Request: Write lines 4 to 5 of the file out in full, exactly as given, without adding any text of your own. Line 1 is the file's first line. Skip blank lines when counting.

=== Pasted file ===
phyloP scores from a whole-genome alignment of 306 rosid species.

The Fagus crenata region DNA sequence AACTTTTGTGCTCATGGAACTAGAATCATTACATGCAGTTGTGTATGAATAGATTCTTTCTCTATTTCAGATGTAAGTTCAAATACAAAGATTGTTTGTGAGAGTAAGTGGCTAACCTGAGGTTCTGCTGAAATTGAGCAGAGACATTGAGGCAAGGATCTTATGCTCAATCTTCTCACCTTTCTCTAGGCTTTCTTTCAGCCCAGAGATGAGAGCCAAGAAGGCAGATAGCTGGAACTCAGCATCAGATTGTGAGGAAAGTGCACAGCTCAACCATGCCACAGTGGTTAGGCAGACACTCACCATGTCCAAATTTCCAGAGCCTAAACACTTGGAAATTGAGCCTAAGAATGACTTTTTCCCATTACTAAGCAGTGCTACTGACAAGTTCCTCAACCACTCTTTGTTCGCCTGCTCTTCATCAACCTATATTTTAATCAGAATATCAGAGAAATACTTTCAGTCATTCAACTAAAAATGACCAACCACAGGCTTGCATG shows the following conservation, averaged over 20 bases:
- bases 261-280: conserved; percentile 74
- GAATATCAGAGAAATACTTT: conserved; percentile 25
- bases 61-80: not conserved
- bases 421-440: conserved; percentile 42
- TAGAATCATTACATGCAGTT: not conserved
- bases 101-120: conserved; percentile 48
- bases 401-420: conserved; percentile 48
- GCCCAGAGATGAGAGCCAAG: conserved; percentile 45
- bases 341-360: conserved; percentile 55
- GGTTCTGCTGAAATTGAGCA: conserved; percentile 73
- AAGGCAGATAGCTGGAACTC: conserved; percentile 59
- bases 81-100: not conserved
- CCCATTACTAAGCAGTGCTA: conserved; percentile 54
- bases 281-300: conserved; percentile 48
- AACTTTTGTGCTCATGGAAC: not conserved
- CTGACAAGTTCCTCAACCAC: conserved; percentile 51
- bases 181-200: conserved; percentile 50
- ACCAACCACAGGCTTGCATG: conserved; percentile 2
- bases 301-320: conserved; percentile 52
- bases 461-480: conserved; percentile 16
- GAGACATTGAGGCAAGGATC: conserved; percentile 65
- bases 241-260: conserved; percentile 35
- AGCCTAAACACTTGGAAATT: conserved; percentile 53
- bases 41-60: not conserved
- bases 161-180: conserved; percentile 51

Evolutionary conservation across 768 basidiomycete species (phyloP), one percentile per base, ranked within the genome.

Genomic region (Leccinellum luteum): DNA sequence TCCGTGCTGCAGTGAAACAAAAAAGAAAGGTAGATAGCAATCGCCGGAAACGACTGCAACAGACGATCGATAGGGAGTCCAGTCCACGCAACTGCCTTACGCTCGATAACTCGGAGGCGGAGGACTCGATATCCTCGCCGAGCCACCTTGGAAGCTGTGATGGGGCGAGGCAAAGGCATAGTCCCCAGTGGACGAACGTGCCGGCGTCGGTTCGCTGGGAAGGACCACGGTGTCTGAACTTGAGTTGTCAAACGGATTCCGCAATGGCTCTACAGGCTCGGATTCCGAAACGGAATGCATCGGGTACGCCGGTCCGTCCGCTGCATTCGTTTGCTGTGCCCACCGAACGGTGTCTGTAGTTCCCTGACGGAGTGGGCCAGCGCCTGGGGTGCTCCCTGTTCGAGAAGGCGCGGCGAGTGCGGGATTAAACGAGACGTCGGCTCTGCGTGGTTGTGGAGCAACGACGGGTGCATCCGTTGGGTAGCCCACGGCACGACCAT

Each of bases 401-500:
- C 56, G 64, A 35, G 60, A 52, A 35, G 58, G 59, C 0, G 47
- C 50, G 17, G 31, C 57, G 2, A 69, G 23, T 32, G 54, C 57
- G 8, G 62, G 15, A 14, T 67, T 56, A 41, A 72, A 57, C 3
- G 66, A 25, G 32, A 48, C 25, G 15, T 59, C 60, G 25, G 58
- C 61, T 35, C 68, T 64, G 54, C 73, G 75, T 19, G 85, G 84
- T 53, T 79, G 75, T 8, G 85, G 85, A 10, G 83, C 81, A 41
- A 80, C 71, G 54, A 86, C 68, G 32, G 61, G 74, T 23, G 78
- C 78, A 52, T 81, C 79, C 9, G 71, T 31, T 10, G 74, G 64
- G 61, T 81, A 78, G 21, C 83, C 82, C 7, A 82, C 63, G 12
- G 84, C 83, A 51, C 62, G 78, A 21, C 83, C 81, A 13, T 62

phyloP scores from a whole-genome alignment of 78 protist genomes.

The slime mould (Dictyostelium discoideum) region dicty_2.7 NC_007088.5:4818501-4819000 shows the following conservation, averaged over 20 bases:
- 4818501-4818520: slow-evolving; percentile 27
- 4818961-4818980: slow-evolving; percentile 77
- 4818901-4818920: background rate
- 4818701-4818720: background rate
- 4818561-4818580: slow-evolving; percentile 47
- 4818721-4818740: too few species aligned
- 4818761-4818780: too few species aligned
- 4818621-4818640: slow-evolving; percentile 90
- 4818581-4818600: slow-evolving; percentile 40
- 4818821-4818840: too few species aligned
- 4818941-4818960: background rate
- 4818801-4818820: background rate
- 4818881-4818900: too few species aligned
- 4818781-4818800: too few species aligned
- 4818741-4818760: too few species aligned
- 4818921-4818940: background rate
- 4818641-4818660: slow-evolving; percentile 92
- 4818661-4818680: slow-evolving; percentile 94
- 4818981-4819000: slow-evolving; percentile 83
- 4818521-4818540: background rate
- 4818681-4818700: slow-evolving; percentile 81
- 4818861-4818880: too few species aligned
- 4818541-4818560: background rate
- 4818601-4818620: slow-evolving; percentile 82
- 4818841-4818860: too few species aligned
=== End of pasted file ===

- GAATATCAGAGAAATACTTT: conserved; percentile 25
- bases 61-80: not conserved